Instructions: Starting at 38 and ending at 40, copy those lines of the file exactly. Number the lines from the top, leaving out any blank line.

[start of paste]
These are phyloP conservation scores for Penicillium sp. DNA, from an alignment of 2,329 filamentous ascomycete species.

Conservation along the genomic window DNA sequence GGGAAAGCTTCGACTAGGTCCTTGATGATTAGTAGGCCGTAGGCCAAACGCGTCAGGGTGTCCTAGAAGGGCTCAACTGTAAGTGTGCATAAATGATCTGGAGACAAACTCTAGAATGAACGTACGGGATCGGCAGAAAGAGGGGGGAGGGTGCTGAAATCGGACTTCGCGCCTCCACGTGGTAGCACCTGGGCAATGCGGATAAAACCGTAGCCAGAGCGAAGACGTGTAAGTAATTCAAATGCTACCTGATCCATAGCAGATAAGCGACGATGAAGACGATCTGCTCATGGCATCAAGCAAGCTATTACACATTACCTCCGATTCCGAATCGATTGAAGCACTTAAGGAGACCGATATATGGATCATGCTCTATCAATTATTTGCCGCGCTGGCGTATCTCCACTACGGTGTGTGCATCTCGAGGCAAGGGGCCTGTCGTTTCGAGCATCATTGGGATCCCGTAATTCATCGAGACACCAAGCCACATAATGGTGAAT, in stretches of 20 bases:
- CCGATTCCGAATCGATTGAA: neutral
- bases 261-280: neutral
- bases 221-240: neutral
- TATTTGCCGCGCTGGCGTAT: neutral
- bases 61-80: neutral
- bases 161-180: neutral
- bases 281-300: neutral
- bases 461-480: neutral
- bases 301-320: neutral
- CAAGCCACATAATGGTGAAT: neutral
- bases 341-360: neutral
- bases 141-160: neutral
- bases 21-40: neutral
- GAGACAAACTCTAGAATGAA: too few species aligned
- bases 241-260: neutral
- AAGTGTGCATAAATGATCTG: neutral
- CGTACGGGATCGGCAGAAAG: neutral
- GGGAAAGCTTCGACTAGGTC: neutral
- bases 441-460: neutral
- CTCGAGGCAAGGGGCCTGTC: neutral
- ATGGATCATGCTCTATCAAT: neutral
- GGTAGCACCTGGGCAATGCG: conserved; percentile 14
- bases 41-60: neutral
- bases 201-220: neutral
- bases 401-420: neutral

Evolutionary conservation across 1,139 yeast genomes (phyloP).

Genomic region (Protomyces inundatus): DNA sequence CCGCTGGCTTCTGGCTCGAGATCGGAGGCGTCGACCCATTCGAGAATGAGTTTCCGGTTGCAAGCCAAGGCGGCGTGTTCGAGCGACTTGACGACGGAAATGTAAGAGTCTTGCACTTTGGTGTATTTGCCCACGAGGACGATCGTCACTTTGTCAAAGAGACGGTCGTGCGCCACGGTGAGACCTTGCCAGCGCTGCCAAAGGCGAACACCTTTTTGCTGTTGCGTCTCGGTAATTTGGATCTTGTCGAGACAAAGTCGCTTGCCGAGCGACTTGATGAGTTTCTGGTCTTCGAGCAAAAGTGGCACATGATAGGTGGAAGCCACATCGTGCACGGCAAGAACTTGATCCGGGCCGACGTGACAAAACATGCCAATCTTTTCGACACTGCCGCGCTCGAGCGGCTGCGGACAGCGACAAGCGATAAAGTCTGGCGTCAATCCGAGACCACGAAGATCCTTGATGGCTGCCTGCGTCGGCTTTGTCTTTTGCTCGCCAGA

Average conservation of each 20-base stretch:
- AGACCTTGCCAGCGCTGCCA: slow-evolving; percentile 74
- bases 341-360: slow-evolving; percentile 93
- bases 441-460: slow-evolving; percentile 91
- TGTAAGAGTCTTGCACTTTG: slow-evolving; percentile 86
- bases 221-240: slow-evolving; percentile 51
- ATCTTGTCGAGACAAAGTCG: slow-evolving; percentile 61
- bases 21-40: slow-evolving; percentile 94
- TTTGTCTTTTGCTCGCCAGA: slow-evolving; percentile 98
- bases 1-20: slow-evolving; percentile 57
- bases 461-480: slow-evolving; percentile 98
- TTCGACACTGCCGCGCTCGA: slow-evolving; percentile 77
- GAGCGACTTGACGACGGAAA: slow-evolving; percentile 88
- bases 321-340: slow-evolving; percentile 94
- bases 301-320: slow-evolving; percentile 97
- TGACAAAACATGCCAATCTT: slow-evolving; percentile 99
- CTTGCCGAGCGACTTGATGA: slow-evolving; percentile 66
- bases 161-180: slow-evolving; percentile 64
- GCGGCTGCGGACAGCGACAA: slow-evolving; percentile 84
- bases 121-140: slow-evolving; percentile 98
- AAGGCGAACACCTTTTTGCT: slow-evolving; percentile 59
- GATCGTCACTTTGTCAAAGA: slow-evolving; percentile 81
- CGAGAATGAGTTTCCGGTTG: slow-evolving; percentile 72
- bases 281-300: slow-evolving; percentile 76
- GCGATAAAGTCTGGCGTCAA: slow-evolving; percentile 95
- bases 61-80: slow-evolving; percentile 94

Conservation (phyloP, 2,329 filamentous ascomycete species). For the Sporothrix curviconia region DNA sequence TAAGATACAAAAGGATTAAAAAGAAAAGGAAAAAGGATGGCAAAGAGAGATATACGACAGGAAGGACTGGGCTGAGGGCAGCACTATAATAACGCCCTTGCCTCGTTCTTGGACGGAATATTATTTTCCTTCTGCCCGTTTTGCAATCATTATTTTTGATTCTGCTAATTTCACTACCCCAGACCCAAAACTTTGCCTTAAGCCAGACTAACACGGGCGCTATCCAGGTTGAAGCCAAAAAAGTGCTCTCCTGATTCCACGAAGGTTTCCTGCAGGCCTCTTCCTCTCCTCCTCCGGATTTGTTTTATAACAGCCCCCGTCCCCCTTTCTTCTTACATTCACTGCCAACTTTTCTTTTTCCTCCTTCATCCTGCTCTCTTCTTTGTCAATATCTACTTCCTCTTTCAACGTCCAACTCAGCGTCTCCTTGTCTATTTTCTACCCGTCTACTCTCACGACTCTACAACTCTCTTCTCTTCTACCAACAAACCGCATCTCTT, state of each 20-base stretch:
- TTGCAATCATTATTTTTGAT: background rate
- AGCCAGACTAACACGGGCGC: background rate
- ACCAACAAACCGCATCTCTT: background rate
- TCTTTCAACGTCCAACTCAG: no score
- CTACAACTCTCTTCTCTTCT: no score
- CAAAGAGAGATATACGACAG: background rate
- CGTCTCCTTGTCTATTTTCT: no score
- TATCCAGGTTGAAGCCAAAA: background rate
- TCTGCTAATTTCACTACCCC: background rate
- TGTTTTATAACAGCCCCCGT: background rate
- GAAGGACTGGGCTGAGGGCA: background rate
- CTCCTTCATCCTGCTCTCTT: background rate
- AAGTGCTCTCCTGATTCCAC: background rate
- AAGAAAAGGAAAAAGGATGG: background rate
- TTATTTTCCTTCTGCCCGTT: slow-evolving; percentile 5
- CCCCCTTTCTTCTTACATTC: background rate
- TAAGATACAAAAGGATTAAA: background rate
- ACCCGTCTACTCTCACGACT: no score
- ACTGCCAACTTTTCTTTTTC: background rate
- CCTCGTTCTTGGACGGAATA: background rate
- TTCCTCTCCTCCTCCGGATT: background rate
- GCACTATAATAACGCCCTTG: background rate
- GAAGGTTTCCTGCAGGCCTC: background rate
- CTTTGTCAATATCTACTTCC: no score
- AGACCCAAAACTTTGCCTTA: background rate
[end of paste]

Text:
- TTTGTCTTTTGCTCGCCAGA: slow-evolving; percentile 98
- bases 1-20: slow-evolving; percentile 57
- bases 461-480: slow-evolving; percentile 98